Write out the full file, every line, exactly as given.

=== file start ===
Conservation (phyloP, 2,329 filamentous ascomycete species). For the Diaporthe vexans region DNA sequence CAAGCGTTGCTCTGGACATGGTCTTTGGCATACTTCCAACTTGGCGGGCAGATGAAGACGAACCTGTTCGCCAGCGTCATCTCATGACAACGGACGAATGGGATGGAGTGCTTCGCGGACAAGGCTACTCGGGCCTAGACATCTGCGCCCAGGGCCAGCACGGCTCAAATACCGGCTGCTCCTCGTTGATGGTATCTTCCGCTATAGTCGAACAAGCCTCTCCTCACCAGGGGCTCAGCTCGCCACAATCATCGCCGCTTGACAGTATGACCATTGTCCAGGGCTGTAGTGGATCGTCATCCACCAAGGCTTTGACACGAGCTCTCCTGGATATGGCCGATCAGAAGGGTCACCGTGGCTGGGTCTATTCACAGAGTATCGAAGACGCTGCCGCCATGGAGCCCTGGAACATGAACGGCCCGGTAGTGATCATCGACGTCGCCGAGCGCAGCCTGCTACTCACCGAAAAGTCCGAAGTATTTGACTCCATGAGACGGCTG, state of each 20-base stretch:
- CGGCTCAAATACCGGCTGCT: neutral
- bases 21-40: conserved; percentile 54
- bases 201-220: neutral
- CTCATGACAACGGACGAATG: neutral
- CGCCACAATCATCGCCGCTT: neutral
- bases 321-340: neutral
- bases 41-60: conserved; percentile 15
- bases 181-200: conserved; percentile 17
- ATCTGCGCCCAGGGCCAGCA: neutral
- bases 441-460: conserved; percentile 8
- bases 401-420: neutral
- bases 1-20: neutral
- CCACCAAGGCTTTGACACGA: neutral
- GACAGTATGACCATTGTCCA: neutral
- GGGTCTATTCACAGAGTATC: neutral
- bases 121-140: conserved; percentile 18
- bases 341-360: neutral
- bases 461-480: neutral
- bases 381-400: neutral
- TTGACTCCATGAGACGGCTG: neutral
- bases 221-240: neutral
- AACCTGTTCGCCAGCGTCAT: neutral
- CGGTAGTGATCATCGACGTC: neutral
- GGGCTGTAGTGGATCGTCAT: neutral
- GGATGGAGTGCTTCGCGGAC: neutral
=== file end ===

Conservation (phyloP, 2,329 filamentous ascomycete species). For the Diaporthe vexans region DNA sequence CAAGCGTTGCTCTGGACATGGTCTTTGGCATACTTCCAACTTGGCGGGCAGATGAAGACGAACCTGTTCGCCAGCGTCATCTCATGACAACGGACGAATGGGATGGAGTGCTTCGCGGACAAGGCTACTCGGGCCTAGACATCTGCGCCCAGGGCCAGCACGGCTCAAATACCGGCTGCTCCTCGTTGATGGTATCTTCCGCTATAGTCGAACAAGCCTCTCCTCACCAGGGGCTCAGCTCGCCACAATCATCGCCGCTTGACAGTATGACCATTGTCCAGGGCTGTAGTGGATCGTCATCCACCAAGGCTTTGACACGAGCTCTCCTGGATATGGCCGATCAGAAGGGTCACCGTGGCTGGGTCTATTCACAGAGTATCGAAGACGCTGCCGCCATGGAGCCCTGGAACATGAACGGCCCGGTAGTGATCATCGACGTCGCCGAGCGCAGCCTGCTACTCACCGAAAAGTCCGAAGTATTTGACTCCATGAGACGGCTG, state of each 20-base stretch:
- CGGCTCAAATACCGGCTGCT: neutral
- bases 21-40: conserved; percentile 54
- bases 201-220: neutral
- CTCATGACAACGGACGAATG: neutral
- CGCCACAATCATCGCCGCTT: neutral
- bases 321-340: neutral
- bases 41-60: conserved; percentile 15
- bases 181-200: conserved; percentile 17
- ATCTGCGCCCAGGGCCAGCA: neutral
- bases 441-460: conserved; percentile 8
- bases 401-420: neutral
- bases 1-20: neutral
- CCACCAAGGCTTTGACACGA: neutral
- GACAGTATGACCATTGTCCA: neutral
- GGGTCTATTCACAGAGTATC: neutral
- bases 121-140: conserved; percentile 18
- bases 341-360: neutral
- bases 461-480: neutral
- bases 381-400: neutral
- TTGACTCCATGAGACGGCTG: neutral
- bases 221-240: neutral
- AACCTGTTCGCCAGCGTCAT: neutral
- CGGTAGTGATCATCGACGTC: neutral
- GGGCTGTAGTGGATCGTCAT: neutral
- GGATGGAGTGCTTCGCGGAC: neutral